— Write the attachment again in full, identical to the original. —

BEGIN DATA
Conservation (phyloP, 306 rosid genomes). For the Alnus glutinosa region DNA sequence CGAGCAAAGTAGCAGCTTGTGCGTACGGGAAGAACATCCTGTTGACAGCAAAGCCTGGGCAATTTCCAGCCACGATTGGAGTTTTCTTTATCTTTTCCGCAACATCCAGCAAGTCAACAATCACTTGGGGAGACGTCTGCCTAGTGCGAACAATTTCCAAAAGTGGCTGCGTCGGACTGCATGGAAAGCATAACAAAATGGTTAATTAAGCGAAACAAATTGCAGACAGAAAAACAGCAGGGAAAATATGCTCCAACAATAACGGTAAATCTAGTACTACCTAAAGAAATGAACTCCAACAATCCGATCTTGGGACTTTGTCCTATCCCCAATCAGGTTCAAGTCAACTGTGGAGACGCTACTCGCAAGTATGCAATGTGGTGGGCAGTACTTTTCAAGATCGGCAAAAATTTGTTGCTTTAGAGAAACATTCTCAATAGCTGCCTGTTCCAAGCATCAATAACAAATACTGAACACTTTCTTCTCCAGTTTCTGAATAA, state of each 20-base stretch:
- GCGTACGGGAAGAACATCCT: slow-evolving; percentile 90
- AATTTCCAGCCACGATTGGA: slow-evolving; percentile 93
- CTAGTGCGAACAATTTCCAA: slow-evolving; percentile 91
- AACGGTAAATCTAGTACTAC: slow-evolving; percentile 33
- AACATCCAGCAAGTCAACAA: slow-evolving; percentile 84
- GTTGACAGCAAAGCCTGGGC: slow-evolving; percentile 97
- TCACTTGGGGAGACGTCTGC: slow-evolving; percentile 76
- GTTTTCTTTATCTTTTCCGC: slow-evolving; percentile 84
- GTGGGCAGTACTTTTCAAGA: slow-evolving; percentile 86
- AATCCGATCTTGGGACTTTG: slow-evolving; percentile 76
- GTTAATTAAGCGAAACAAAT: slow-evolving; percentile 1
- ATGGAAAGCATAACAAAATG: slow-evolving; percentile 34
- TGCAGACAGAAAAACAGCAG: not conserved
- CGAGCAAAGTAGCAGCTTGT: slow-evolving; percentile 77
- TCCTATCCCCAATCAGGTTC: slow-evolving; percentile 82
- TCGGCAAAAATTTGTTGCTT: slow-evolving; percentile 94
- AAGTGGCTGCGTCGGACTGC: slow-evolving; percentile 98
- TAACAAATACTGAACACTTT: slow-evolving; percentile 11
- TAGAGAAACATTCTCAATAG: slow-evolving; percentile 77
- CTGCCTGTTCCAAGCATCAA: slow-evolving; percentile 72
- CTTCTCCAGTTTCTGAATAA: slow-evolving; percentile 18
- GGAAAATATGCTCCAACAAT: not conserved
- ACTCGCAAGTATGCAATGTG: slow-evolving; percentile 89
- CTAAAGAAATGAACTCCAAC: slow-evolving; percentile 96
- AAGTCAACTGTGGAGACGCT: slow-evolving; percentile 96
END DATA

Conservation (phyloP, 306 rosid genomes). For the Alnus glutinosa region DNA sequence CGAGCAAAGTAGCAGCTTGTGCGTACGGGAAGAACATCCTGTTGACAGCAAAGCCTGGGCAATTTCCAGCCACGATTGGAGTTTTCTTTATCTTTTCCGCAACATCCAGCAAGTCAACAATCACTTGGGGAGACGTCTGCCTAGTGCGAACAATTTCCAAAAGTGGCTGCGTCGGACTGCATGGAAAGCATAACAAAATGGTTAATTAAGCGAAACAAATTGCAGACAGAAAAACAGCAGGGAAAATATGCTCCAACAATAACGGTAAATCTAGTACTACCTAAAGAAATGAACTCCAACAATCCGATCTTGGGACTTTGTCCTATCCCCAATCAGGTTCAAGTCAACTGTGGAGACGCTACTCGCAAGTATGCAATGTGGTGGGCAGTACTTTTCAAGATCGGCAAAAATTTGTTGCTTTAGAGAAACATTCTCAATAGCTGCCTGTTCCAAGCATCAATAACAAATACTGAACACTTTCTTCTCCAGTTTCTGAATAA, state of each 20-base stretch:
- GCGTACGGGAAGAACATCCT: slow-evolving; percentile 90
- AATTTCCAGCCACGATTGGA: slow-evolving; percentile 93
- CTAGTGCGAACAATTTCCAA: slow-evolving; percentile 91
- AACGGTAAATCTAGTACTAC: slow-evolving; percentile 33
- AACATCCAGCAAGTCAACAA: slow-evolving; percentile 84
- GTTGACAGCAAAGCCTGGGC: slow-evolving; percentile 97
- TCACTTGGGGAGACGTCTGC: slow-evolving; percentile 76
- GTTTTCTTTATCTTTTCCGC: slow-evolving; percentile 84
- GTGGGCAGTACTTTTCAAGA: slow-evolving; percentile 86
- AATCCGATCTTGGGACTTTG: slow-evolving; percentile 76
- GTTAATTAAGCGAAACAAAT: slow-evolving; percentile 1
- ATGGAAAGCATAACAAAATG: slow-evolving; percentile 34
- TGCAGACAGAAAAACAGCAG: not conserved
- CGAGCAAAGTAGCAGCTTGT: slow-evolving; percentile 77
- TCCTATCCCCAATCAGGTTC: slow-evolving; percentile 82
- TCGGCAAAAATTTGTTGCTT: slow-evolving; percentile 94
- AAGTGGCTGCGTCGGACTGC: slow-evolving; percentile 98
- TAACAAATACTGAACACTTT: slow-evolving; percentile 11
- TAGAGAAACATTCTCAATAG: slow-evolving; percentile 77
- CTGCCTGTTCCAAGCATCAA: slow-evolving; percentile 72
- CTTCTCCAGTTTCTGAATAA: slow-evolving; percentile 18
- GGAAAATATGCTCCAACAAT: not conserved
- ACTCGCAAGTATGCAATGTG: slow-evolving; percentile 89
- CTAAAGAAATGAACTCCAAC: slow-evolving; percentile 96
- AAGTCAACTGTGGAGACGCT: slow-evolving; percentile 96